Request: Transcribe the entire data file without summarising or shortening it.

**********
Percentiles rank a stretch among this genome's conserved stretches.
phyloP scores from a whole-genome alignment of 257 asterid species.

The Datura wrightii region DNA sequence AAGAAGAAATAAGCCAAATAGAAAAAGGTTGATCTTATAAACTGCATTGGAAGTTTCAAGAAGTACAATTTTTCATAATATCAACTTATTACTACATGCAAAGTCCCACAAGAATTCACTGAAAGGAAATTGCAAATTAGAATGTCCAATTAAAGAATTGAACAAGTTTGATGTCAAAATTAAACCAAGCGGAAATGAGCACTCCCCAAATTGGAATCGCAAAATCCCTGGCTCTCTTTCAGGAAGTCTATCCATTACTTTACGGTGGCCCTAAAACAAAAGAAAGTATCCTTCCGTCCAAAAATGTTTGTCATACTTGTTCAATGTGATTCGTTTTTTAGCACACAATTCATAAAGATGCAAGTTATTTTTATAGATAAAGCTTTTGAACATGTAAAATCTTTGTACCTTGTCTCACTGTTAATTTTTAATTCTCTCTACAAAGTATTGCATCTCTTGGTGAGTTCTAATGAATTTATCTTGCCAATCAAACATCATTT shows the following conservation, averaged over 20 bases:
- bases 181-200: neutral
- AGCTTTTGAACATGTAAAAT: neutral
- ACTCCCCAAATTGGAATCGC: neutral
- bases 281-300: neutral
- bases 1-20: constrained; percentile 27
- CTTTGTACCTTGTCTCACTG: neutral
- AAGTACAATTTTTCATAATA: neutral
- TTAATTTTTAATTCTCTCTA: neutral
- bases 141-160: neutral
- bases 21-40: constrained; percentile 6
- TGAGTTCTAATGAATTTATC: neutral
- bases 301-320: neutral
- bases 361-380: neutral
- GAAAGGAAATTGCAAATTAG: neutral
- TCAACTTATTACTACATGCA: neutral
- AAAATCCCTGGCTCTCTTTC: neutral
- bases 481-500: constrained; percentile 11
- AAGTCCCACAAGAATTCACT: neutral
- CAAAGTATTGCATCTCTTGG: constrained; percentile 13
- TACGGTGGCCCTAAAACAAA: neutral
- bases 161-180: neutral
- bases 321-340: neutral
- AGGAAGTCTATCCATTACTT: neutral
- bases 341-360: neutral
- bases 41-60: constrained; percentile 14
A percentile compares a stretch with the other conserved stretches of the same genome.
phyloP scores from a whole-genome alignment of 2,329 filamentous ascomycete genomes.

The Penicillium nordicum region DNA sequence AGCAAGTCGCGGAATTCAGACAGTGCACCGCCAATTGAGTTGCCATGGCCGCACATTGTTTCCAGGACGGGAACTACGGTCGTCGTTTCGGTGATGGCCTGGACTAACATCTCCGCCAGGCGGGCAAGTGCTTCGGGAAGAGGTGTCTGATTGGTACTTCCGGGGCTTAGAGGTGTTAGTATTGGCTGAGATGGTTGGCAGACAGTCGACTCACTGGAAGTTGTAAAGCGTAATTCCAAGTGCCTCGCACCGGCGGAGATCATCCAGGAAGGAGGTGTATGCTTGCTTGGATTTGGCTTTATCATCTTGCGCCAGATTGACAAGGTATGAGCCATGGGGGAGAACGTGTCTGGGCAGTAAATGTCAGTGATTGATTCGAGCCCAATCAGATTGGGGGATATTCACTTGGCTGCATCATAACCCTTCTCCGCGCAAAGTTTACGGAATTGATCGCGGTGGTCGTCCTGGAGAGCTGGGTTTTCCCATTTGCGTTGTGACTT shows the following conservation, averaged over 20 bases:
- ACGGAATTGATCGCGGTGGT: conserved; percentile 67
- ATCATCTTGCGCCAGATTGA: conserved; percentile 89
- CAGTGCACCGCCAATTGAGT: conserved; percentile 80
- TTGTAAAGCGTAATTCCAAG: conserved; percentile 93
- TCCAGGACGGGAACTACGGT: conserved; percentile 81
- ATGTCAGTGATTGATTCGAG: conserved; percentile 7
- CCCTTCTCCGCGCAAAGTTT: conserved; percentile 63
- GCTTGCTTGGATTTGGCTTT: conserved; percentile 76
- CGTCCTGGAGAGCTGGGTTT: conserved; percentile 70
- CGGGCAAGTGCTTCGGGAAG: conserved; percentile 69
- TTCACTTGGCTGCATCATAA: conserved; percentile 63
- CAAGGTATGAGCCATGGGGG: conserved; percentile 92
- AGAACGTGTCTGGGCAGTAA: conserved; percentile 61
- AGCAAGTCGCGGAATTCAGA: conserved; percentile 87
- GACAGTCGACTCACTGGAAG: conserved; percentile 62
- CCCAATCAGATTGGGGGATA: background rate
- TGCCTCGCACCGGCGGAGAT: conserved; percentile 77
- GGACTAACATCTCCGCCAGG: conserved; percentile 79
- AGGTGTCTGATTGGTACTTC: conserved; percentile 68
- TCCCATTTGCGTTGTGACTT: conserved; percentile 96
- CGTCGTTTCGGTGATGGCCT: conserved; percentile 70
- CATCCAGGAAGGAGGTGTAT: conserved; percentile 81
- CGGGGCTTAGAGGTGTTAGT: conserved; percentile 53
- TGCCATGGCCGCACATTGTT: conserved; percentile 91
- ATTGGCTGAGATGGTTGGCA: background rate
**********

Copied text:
Percentiles rank a stretch among this genome's conserved stretches.
phyloP scores from a whole-genome alignment of 257 asterid species.

The Datura wrightii region DNA sequence AAGAAGAAATAAGCCAAATAGAAAAAGGTTGATCTTATAAACTGCATTGGAAGTTTCAAGAAGTACAATTTTTCATAATATCAACTTATTACTACATGCAAAGTCCCACAAGAATTCACTGAAAGGAAATTGCAAATTAGAATGTCCAATTAAAGAATTGAACAAGTTTGATGTCAAAATTAAACCAAGCGGAAATGAGCACTCCCCAAATTGGAATCGCAAAATCCCTGGCTCTCTTTCAGGAAGTCTATCCATTACTTTACGGTGGCCCTAAAACAAAAGAAAGTATCCTTCCGTCCAAAAATGTTTGTCATACTTGTTCAATGTGATTCGTTTTTTAGCACACAATTCATAAAGATGCAAGTTATTTTTATAGATAAAGCTTTTGAACATGTAAAATCTTTGTACCTTGTCTCACTGTTAATTTTTAATTCTCTCTACAAAGTATTGCATCTCTTGGTGAGTTCTAATGAATTTATCTTGCCAATCAAACATCATTT shows the following conservation, averaged over 20 bases:
- bases 181-200: neutral
- AGCTTTTGAACATGTAAAAT: neutral
- ACTCCCCAAATTGGAATCGC: neutral
- bases 281-300: neutral
- bases 1-20: constrained; percentile 27
- CTTTGTACCTTGTCTCACTG: neutral
- AAGTACAATTTTTCATAATA: neutral
- TTAATTTTTAATTCTCTCTA: neutral
- bases 141-160: neutral
- bases 21-40: constrained; percentile 6
- TGAGTTCTAATGAATTTATC: neutral
- bases 301-320: neutral
- bases 361-380: neutral
- GAAAGGAAATTGCAAATTAG: neutral
- TCAACTTATTACTACATGCA: neutral
- AAAATCCCTGGCTCTCTTTC: neutral
- bases 481-500: constrained; percentile 11
- AAGTCCCACAAGAATTCACT: neutral
- CAAAGTATTGCATCTCTTGG: constrained; percentile 13
- TACGGTGGCCCTAAAACAAA: neutral
- bases 161-180: neutral
- bases 321-340: neutral
- AGGAAGTCTATCCATTACTT: neutral
- bases 341-360: neutral
- bases 41-60: constrained; percentile 14
A percentile compares a stretch with the other conserved stretches of the same genome.
phyloP scores from a whole-genome alignment of 2,329 filamentous ascomycete genomes.

The Penicillium nordicum region DNA sequence AGCAAGTCGCGGAATTCAGACAGTGCACCGCCAATTGAGTTGCCATGGCCGCACATTGTTTCCAGGACGGGAACTACGGTCGTCGTTTCGGTGATGGCCTGGACTAACATCTCCGCCAGGCGGGCAAGTGCTTCGGGAAGAGGTGTCTGATTGGTACTTCCGGGGCTTAGAGGTGTTAGTATTGGCTGAGATGGTTGGCAGACAGTCGACTCACTGGAAGTTGTAAAGCGTAATTCCAAGTGCCTCGCACCGGCGGAGATCATCCAGGAAGGAGGTGTATGCTTGCTTGGATTTGGCTTTATCATCTTGCGCCAGATTGACAAGGTATGAGCCATGGGGGAGAACGTGTCTGGGCAGTAAATGTCAGTGATTGATTCGAGCCCAATCAGATTGGGGGATATTCACTTGGCTGCATCATAACCCTTCTCCGCGCAAAGTTTACGGAATTGATCGCGGTGGTCGTCCTGGAGAGCTGGGTTTTCCCATTTGCGTTGTGACTT shows the following conservation, averaged over 20 bases:
- ACGGAATTGATCGCGGTGGT: conserved; percentile 67
- ATCATCTTGCGCCAGATTGA: conserved; percentile 89
- CAGTGCACCGCCAATTGAGT: conserved; percentile 80
- TTGTAAAGCGTAATTCCAAG: conserved; percentile 93
- TCCAGGACGGGAACTACGGT: conserved; percentile 81
- ATGTCAGTGATTGATTCGAG: conserved; percentile 7
- CCCTTCTCCGCGCAAAGTTT: conserved; percentile 63
- GCTTGCTTGGATTTGGCTTT: conserved; percentile 76
- CGTCCTGGAGAGCTGGGTTT: conserved; percentile 70
- CGGGCAAGTGCTTCGGGAAG: conserved; percentile 69
- TTCACTTGGCTGCATCATAA: conserved; percentile 63
- CAAGGTATGAGCCATGGGGG: conserved; percentile 92
- AGAACGTGTCTGGGCAGTAA: conserved; percentile 61
- AGCAAGTCGCGGAATTCAGA: conserved; percentile 87
- GACAGTCGACTCACTGGAAG: conserved; percentile 62
- CCCAATCAGATTGGGGGATA: background rate
- TGCCTCGCACCGGCGGAGAT: conserved; percentile 77
- GGACTAACATCTCCGCCAGG: conserved; percentile 79
- AGGTGTCTGATTGGTACTTC: conserved; percentile 68
- TCCCATTTGCGTTGTGACTT: conserved; percentile 96
- CGTCGTTTCGGTGATGGCCT: conserved; percentile 70
- CATCCAGGAAGGAGGTGTAT: conserved; percentile 81
- CGGGGCTTAGAGGTGTTAGT: conserved; percentile 53
- TGCCATGGCCGCACATTGTT: conserved; percentile 91
- ATTGGCTGAGATGGTTGGCA: background rate